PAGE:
Sunday, June 07, 2009
THE ENDICOTT REVIEW
The Endicott Review
Vol. 26, Issue 1
Review by Lo Galluccio
The Endiccott Review combines the work of student writers and those who are outside working professionally or who are widely published. This creates an intriguing and wide-ranging collection of over 100 poems, plus several insert pages of photographs that are, colorful, imaginative and conceptually inspired. Some highlights are the war memorial pics by Johnny Bonacci and David Inestroza’s corporate-sponsored hockey rink shots.
Ted Reicher’s poem, “At the Astapovo Station” is a stunning and spacious call and response which seems to circle back to Tolstoys’s struggle with God – a God of waiting.
“No God sees.”
“No God sees the truth.”
“No God sees the truth, but waits.”
Lauren Peterson writes a prosaic but nice narrative called, “Driving to get Lost” about the value of ignoring a GPS and finding oneself in new surroundings, as if time pressures didn’t matter in the modern world:
“when I’m lost
when I’m found
when I’m lost again.”
In a sultry portrait of a man’s adoration for the charms of the young Lauren Bacall, Richard Mayer concludes:
“How sad for a man if he couldn’t whistle!.”
referring, or course to her most famous star-turn with Bogart.
In the Introduction to this edition by many of the editors – all interesting, philosophical statements about poetry-- Ripley Bottom writes:
“Poetry is angel’s wings on a mouse”
“Poetry is failure”
“Poetry is connection”
“Poetry is skin against skin”
“Poetry is the thinnest strand of string between the piano and the street.”
What I like about this collection, is the variety of voices and the subtleties of the writing, from historical pieces, to modern portraits, to almost “flash fiction” poems to philosophical testimonials. And there is humor:
Doug Holder’s funny and sardonic anti-ode to spring: “Spring: This Ain’t No Love Poem” starts by castigating the tulips:
“Oh for Christ’s sake
here it is again.
like maddening colorful clichés.”
Chris Tipler turns in a gorgeous portrait of an ordinary woman living in the lush extraordinary landscape of Seville, Spain….a poem called, Dulcinea, where “sea anemones scattered in brilliant reds among the sage,” and “trellises of grape drop.”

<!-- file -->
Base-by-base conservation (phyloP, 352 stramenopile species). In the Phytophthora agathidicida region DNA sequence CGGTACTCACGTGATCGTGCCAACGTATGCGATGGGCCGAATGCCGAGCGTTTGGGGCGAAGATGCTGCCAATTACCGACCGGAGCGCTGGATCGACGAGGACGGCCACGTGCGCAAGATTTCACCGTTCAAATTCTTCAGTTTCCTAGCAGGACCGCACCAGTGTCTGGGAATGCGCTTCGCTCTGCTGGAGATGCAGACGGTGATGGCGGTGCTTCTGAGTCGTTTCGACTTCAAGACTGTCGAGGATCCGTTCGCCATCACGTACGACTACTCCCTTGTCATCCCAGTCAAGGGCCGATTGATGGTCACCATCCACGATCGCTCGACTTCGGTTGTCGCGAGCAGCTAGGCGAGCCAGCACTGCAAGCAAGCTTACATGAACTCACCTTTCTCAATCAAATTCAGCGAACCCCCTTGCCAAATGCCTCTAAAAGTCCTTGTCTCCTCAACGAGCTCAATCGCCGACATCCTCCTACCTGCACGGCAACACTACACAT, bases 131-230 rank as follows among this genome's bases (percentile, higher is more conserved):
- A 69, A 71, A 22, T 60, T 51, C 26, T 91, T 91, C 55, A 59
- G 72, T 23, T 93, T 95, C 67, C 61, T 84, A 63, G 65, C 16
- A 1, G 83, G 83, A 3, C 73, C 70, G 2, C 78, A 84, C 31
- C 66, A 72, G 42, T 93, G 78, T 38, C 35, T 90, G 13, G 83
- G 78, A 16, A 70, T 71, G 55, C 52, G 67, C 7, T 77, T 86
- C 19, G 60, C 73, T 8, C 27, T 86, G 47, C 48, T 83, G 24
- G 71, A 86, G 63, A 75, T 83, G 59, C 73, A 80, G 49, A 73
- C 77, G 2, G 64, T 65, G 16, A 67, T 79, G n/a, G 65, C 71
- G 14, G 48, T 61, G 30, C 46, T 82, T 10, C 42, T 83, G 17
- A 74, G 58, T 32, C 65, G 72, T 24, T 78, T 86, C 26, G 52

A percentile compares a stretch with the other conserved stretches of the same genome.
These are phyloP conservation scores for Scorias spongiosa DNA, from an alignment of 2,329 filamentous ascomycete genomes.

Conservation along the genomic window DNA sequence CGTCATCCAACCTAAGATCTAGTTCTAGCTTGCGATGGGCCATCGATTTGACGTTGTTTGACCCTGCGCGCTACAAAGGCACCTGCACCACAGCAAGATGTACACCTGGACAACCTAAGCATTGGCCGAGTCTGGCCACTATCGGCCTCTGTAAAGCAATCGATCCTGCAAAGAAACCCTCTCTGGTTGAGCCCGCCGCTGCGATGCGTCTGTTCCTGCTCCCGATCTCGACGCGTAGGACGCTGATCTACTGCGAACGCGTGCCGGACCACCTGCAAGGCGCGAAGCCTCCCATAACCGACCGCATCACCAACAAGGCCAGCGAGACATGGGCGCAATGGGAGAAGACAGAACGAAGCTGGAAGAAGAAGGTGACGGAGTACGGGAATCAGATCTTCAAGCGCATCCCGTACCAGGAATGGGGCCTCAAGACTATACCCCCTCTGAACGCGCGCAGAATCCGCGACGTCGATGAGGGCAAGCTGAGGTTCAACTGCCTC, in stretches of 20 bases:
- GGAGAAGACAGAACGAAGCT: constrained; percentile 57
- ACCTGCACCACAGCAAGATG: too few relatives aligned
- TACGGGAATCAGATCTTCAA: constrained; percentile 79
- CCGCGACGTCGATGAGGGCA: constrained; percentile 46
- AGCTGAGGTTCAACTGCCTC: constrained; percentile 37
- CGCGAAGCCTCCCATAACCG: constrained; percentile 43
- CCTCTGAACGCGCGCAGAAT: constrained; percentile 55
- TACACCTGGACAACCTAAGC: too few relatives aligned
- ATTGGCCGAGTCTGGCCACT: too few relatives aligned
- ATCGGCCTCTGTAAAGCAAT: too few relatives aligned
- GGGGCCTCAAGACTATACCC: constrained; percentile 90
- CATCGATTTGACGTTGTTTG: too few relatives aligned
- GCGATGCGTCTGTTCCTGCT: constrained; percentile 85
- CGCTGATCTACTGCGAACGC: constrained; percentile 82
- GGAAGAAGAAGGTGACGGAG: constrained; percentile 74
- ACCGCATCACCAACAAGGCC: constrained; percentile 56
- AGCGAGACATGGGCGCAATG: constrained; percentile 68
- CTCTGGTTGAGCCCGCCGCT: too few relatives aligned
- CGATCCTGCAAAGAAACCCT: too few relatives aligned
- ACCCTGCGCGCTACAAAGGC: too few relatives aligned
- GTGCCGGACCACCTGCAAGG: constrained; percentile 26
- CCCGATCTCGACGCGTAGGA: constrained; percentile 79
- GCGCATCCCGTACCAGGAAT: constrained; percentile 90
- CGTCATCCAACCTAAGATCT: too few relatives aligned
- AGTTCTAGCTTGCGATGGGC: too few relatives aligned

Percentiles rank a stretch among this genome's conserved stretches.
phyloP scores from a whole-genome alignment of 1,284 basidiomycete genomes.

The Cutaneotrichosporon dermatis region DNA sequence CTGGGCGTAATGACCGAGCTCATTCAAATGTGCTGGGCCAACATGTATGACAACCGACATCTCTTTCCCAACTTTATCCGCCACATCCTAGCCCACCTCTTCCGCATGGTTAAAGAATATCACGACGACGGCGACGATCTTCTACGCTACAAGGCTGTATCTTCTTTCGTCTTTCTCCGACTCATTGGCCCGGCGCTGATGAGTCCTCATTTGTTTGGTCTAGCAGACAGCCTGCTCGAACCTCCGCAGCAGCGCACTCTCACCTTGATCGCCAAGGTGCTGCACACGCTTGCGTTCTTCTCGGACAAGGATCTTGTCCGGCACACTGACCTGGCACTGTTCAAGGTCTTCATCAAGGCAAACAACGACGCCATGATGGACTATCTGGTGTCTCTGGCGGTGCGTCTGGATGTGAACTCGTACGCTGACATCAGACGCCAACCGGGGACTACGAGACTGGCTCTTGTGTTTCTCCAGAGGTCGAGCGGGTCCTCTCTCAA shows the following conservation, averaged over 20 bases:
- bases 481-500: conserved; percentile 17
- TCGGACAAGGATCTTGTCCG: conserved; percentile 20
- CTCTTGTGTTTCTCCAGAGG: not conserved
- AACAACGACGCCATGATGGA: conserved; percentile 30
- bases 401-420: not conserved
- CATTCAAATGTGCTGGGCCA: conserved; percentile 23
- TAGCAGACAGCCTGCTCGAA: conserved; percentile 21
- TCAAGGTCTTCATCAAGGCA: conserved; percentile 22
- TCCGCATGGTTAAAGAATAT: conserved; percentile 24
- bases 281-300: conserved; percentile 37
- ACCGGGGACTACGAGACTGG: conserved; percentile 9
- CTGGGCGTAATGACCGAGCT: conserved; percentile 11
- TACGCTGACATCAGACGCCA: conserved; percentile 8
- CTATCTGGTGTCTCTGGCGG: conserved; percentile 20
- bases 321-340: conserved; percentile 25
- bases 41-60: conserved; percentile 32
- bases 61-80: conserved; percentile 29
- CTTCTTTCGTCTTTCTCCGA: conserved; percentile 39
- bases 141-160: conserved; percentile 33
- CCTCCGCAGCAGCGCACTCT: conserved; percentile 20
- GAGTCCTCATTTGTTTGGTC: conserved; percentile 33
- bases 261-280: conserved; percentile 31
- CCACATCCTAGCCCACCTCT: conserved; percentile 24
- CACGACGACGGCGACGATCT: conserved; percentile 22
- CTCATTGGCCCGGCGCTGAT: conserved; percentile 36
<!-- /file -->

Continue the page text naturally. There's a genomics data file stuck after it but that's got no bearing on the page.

“Rome is Burning” – one of my favorite poems in the issue – uses a jagged rhyme scheme and compelling juxtapositions of life images that history is about to turn -- “The asphalt angel’s crying….” And ships sailing and “prayers for concrete cowboys” – a picture of reverence and irreverence swallowed up by fire that leaves the men dead and “the women and children sold as slaves.” As in all wars, this poem extends beyond the actual realities of Rome burning, which it did three times. Sawiski’s poem resonates with a strange abstraction and a concrete augury.
Another treat is Stone Soup’s MC and fine writer, Chad Parenteaus’ “Found Poem” from the pages of a Wayfarer’s letter giving tidbits of what weighs on a post-WWII maritime man.
“I got a mitt here –
it’s pretty nice and
about time I got one.
Nothing new on Pre-flight
Lisa Beatman, author of “Manufacturing America” also contributes a handful of interesting works, among them the pithy “Glass” and the more narrative poem about buying lamb in Roslindale for grilling. In “Halal” she contrasts the reality of a freshly slaughtered, “long bone with muscles intact, red.”with a daydream about free lambs gamboling on a hillside.
Against the experimental dream-like and signature Hugh Fox lovc-obsessions in an assemblage of poems across two middle pages:
“Fun to see my Amazonasmaniac wild-piranha river you-say-it-
I’ll play it wife dyeing her wild jazz-hair black and
stringing it into tame post-menopausal saintliness”
is an elegant villanelle, “Letter” by Valerie Wohlfeld, a fresh breath of formalism
in a collection of mostly modern free verse.
Bagel Bard and poet organizer Harris Gardiner contributes a witty poem about a frog gaining leverage on a beautiful Princess in “Froggy Goes Courting:”
“Beauty won’t outscore common sense.
Well, maybe in your youth. Face it.
You will grow old; then we’ll start
To mirror each other’s looks.”
Finally, Sergio Inestrosa’s poems to Li Po and the Moon in Spanish and in translation are jewels of imagery and refraction:
“He wanted to attain
the moon’s peaceful mood”
“he died, drowned in
its pearly reflection.”
And in “Lunario” or “Concerning the Moon,” he writes in five sections about different auras of the moon:
The moon’s pallor
Turns its back on the sun
while it sleeps
The honey-colored moon
in the womb of night
This is only a smattering of the many poems worth reading, including the ubiquitous and prolific Lyn Lifshin’s work. I urge you to pick up this Spring’s issue with an auburn cover close-up of a bewitching girl laughing.